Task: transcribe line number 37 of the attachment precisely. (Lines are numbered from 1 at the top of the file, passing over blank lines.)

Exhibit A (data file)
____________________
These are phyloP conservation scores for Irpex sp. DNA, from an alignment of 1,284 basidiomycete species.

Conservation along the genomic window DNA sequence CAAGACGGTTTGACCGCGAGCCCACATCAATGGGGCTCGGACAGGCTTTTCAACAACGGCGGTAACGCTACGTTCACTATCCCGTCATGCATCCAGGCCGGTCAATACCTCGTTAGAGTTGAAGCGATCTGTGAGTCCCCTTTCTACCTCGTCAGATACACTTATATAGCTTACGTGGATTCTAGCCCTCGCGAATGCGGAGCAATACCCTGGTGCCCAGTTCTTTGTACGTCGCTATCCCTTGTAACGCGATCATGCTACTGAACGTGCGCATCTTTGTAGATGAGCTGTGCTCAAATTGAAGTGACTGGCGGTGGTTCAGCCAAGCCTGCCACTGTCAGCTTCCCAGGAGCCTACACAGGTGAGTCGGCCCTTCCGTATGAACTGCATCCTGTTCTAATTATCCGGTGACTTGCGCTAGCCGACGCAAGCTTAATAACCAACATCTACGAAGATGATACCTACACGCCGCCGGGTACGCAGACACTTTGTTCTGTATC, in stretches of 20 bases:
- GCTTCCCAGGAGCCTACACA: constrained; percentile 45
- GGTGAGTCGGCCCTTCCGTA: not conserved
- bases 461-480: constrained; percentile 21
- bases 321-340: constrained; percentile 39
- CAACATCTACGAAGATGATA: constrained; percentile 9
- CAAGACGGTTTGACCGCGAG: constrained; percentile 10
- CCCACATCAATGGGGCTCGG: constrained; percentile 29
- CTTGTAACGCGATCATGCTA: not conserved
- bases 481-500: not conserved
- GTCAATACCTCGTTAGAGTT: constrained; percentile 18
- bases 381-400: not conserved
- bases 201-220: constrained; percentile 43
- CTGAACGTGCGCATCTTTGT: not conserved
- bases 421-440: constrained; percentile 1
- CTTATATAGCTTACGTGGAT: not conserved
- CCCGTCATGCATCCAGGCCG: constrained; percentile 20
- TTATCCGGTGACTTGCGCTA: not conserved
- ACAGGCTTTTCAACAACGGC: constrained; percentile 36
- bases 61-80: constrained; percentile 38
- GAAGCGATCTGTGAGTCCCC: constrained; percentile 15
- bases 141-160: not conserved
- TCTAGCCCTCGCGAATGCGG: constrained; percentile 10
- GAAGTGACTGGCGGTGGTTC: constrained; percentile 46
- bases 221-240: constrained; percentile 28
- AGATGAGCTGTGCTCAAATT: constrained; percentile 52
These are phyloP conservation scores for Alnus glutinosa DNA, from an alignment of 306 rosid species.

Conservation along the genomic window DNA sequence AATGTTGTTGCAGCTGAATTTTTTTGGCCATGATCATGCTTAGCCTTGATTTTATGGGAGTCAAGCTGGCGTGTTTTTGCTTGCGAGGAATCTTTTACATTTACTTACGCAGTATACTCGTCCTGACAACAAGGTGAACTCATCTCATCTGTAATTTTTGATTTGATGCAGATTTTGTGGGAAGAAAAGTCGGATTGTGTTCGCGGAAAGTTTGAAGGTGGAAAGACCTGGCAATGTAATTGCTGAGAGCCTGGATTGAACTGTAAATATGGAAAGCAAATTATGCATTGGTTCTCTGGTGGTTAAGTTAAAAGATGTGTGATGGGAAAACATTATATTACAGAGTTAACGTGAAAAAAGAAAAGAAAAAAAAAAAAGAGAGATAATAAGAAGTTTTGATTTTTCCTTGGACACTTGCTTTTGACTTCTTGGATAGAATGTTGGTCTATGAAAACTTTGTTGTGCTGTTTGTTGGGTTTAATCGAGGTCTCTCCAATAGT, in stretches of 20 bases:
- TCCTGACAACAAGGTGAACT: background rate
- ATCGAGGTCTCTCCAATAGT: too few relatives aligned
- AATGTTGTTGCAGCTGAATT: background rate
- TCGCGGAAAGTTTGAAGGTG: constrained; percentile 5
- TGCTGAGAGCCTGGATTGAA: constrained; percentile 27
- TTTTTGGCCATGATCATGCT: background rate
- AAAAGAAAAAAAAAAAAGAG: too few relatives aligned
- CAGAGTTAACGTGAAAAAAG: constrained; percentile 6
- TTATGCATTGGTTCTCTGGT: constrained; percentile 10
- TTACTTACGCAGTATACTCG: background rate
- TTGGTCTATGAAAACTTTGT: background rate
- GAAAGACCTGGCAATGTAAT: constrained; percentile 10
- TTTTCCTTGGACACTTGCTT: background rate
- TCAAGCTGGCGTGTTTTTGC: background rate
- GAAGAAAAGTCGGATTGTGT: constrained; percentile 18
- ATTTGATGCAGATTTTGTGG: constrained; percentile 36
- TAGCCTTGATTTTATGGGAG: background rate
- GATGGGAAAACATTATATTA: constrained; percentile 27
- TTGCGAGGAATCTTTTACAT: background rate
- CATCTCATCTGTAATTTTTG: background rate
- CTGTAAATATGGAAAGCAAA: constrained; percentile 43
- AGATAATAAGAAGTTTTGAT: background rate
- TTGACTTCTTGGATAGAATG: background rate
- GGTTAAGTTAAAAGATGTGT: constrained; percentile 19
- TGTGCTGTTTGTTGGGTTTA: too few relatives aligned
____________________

- CAGAGTTAACGTGAAAAAAG: constrained; percentile 6